Talk about starting at the top. McCoy Tyner was barely 20 in 1960 when he was tapped by John Coltrane to become part of arguably the greatest quartet in jazz history.
Tyner stayed with Coltrane until 1965, playing on some of the seminal albums of the 20th century and having his creative abilities challenged at every performance. But perhaps even more remarkable is Tyner's post-Coltrane career. Four decades later he remains one of the most highly regarded pianists in jazz. Tyner's trio, featuring Charnett Moffett on bass and Eric Gravatt on drums, will play at the Eastman Theatre during the Rochester International Jazz Festival.
During his teenage years in Philadelphia --- a hotbed of jazz in the 1950s --- Tyner had no shortage of musical mentors. Lee Morgan and the Heath Brothers were there; so were pianists Bud Powell and Richie Powell.
"Richie lived in an apartment house around the corner," says Tyner. "When he wasn't on the road, Bud would stay there. One time when I was 15 or 16, I was practicing and I turned around and Bud was listening."
Intimidating, but Tyner was used to playing in public. His family lived behind and above his mother's beauty shop; his piano was in the shop.
"People were getting their hair done while I had a jam session. My mom said, 'Go ahead.' It would be like a big band in the beauty shop, ladies under the dryer with a saxophone player right next to them," he recalls. "My mother was so cool, so supportive. I was the oldest son in my family. That contributed to the fact that I was very serious about playing piano."
So serious, that while still a teenager, he joined Benny Golson and Art Farmer's Jazztet. Also living in Philly at the time, on breaks from the Miles Davis Quintet, was John Coltrane. "My girlfriend at the time was a very good friend of Naima, his wife. That's how the connection was made," Tyner says.
But it was far more than connections; Coltrane recognized the brilliance of Tyner's style. When he left Davis' group to form his own, Coltrane called Tyner. It wasn't long before the world would get to know Tyner as the pianist on Coltrane's signature tune, "My Favorite Things." Tyner remembers clearly how Coltrane came to play this unlikely song. It began between sets at the Village Gate in New York's Greenwich Village:
"We were on a break and this guy came up and handed John some sheet music. John showed me the music and he said this guy thought it would be nice if he recorded the song. I was familiar with 'My Favorite Things.' It was part of The Sound of Music. I looked at John and said, 'You want to record this?' Because their version was very... I don't want to say...corny. I didn't really see the connection between that and the music we were playing. But John was a very clever man. He said, 'Yes, I think I may record it.' I said, 'Really?'
"He came over to my house and told me to play it like a vamp with two chords. I said, 'OK, fine, whatever you want to do.' It worked out well. It was really beautiful the way he visualized performing the piece."
Coltrane had taken a song that was the epitome of saccharine mainstream American apple pie music, pulled it apart and put it together again as a subversive modal masterpiece. It became the title tune of his album and a big hit on jazz stations. Coltrane's soaring soprano sax is featured in a short solo at the beginning and an extended solo at the end, but in between is a gorgeous, lyrical, five-minute solo by Tyner. The brilliance of the track, which still sounds gloriously fresh four-and-a-half decades later, is the contrast between Coltrane's fiery horn and Tyner's lovely chord-oriented melodies.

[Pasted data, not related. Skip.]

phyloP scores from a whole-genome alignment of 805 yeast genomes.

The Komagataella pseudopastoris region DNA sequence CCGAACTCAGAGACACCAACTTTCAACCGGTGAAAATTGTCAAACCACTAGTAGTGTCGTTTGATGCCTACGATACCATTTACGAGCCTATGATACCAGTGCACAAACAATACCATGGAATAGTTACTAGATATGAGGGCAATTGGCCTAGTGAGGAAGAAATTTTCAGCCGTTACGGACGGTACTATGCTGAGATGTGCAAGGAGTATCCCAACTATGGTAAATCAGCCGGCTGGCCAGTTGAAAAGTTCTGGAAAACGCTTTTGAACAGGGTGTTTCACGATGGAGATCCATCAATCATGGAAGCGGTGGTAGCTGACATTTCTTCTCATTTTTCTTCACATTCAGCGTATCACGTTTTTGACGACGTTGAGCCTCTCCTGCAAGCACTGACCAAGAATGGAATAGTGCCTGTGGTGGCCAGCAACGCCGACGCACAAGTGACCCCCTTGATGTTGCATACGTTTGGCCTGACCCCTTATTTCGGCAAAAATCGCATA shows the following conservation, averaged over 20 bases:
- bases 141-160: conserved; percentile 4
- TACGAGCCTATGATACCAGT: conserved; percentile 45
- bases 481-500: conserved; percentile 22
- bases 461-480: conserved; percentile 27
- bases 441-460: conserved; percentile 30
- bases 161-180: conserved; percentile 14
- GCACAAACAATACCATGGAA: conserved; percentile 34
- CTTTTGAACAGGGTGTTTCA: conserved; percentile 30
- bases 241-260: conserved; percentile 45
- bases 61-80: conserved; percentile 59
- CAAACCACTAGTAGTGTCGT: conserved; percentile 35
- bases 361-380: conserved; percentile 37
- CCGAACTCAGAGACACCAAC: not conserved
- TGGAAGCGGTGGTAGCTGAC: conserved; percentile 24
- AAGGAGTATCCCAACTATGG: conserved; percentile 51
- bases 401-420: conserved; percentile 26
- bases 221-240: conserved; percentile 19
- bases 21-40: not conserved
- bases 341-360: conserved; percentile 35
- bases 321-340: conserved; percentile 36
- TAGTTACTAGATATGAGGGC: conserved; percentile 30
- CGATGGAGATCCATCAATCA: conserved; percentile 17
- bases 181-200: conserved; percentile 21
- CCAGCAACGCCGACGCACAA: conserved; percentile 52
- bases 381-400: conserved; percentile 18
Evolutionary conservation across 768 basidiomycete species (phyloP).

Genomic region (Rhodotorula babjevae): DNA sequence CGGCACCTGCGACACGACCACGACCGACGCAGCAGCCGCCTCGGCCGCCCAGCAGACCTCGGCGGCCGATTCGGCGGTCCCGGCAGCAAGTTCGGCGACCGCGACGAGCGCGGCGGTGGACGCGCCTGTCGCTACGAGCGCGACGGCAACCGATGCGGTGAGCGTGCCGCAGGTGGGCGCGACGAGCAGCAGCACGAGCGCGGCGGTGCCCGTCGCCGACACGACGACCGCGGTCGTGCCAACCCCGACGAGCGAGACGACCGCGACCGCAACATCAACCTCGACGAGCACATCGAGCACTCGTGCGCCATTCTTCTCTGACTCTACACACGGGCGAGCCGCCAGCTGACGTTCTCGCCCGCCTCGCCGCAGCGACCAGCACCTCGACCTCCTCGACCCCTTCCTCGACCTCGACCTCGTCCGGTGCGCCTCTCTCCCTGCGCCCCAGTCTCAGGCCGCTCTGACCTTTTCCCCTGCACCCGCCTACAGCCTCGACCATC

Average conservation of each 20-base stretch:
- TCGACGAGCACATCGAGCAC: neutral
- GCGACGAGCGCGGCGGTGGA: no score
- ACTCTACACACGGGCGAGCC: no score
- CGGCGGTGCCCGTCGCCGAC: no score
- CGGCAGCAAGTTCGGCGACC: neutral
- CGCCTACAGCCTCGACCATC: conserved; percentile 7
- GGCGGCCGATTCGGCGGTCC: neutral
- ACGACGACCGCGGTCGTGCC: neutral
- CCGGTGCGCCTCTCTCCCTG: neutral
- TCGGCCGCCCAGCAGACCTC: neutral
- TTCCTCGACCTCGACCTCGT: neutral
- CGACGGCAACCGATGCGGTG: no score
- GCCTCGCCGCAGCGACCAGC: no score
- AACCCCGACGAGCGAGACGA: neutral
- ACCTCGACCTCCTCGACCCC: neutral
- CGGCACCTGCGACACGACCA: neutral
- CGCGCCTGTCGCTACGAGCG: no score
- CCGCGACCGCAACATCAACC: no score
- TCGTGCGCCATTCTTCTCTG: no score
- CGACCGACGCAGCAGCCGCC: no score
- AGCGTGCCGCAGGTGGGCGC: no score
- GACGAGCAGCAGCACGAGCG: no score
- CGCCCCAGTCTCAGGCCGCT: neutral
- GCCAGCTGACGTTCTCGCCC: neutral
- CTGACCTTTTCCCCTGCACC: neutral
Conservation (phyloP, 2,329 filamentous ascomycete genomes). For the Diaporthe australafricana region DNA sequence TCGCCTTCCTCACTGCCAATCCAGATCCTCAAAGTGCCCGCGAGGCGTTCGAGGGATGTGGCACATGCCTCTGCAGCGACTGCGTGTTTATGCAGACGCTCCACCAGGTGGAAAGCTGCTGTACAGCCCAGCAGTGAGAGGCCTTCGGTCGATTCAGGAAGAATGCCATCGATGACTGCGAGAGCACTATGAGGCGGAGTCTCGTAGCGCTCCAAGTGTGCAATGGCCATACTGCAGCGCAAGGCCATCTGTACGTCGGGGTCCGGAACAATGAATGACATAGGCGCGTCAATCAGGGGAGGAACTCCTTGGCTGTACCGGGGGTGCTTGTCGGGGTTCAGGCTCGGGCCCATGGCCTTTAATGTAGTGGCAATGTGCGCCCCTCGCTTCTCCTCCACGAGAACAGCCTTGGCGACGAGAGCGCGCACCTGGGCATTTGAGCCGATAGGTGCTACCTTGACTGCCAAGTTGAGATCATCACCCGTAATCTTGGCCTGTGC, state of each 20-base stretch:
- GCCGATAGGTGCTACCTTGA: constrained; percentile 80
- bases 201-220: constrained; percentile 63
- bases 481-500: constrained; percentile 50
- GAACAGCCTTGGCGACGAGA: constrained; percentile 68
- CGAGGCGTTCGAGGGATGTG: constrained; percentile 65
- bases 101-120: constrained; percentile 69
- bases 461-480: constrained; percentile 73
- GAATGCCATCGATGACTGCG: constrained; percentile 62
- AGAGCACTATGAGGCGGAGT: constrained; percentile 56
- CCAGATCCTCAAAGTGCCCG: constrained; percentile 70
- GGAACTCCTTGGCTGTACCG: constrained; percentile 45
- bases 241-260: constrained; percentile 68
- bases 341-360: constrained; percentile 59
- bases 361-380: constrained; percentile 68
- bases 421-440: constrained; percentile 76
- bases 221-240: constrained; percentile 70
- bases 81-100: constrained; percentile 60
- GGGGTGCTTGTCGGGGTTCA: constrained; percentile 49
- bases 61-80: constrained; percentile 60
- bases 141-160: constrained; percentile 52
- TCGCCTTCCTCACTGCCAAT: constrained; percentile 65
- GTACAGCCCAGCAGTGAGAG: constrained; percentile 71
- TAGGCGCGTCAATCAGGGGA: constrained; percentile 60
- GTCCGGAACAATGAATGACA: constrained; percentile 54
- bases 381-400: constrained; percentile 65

"There was something very enlightening about that recording. It's amazing when you're compatible with someone. I think John saw that early on. He was a beautiful human being," Tyner says.
On some live recordings it almost seems that Tyner and Coltrane had a sort of telepathic communication. "Yes, it's funny; sometimes that happens with people. You never know why and you never know when. We just connected."
Tyner stayed with Coltrane, contributing to such classics as A Love Supreme, until 1965. Coltrane was getting deeper into non-melodic free jazz. "I felt that I was there long enough and he was moving into an area that I didn't necessarily feel was the path I wanted to take," says Tyner. "I got as far as I could go with him and it was time for me to part and do my own thing."
Since that time Tyner has never looked back. He has released solo albums, small group albums, big band albums --- an average of two per year as a leader.
Perhaps most astounding is how current he sounds almost 50 years into his career. His last two albums, Land of the Giants and Illuminations, are full of superb original tunes and vibrant renditions of standards.
Tyner is known for his full, rich block chords, but equally distinctive is the manner in which his right hand takes off down the keyboard with flurries of shimmering notes, reminiscent of a rapidly flowing mountain stream. And his improvisations have only grown richer over the decades. He believes they're best when intuitive.
"When the music is really a part of you is when you don't have to think about it, when it just flows," he says.
The McCoy Tyner Trio and the Toots Thielemans/Kenny Werner Duo play at the Eastman Theatre, 26 Gibbs Street, on Wednesday, June 14, at 8 p.m., as part of the Rochester International Jazz Festival. $27.50-$50 www.rochesterjazz.com.
“Tango Caliente,” the new album by The Jay D’Amico Quintet, is so good it may make you wonder why D’Amico is not better known. Over his four decade career he’s collaborated extensively with bassist Milt Hinton, and from 1984 to the night before 9/11, D’Amico was pianist in residence at Windows on the World, the restaurant at the top of the World Trade Center.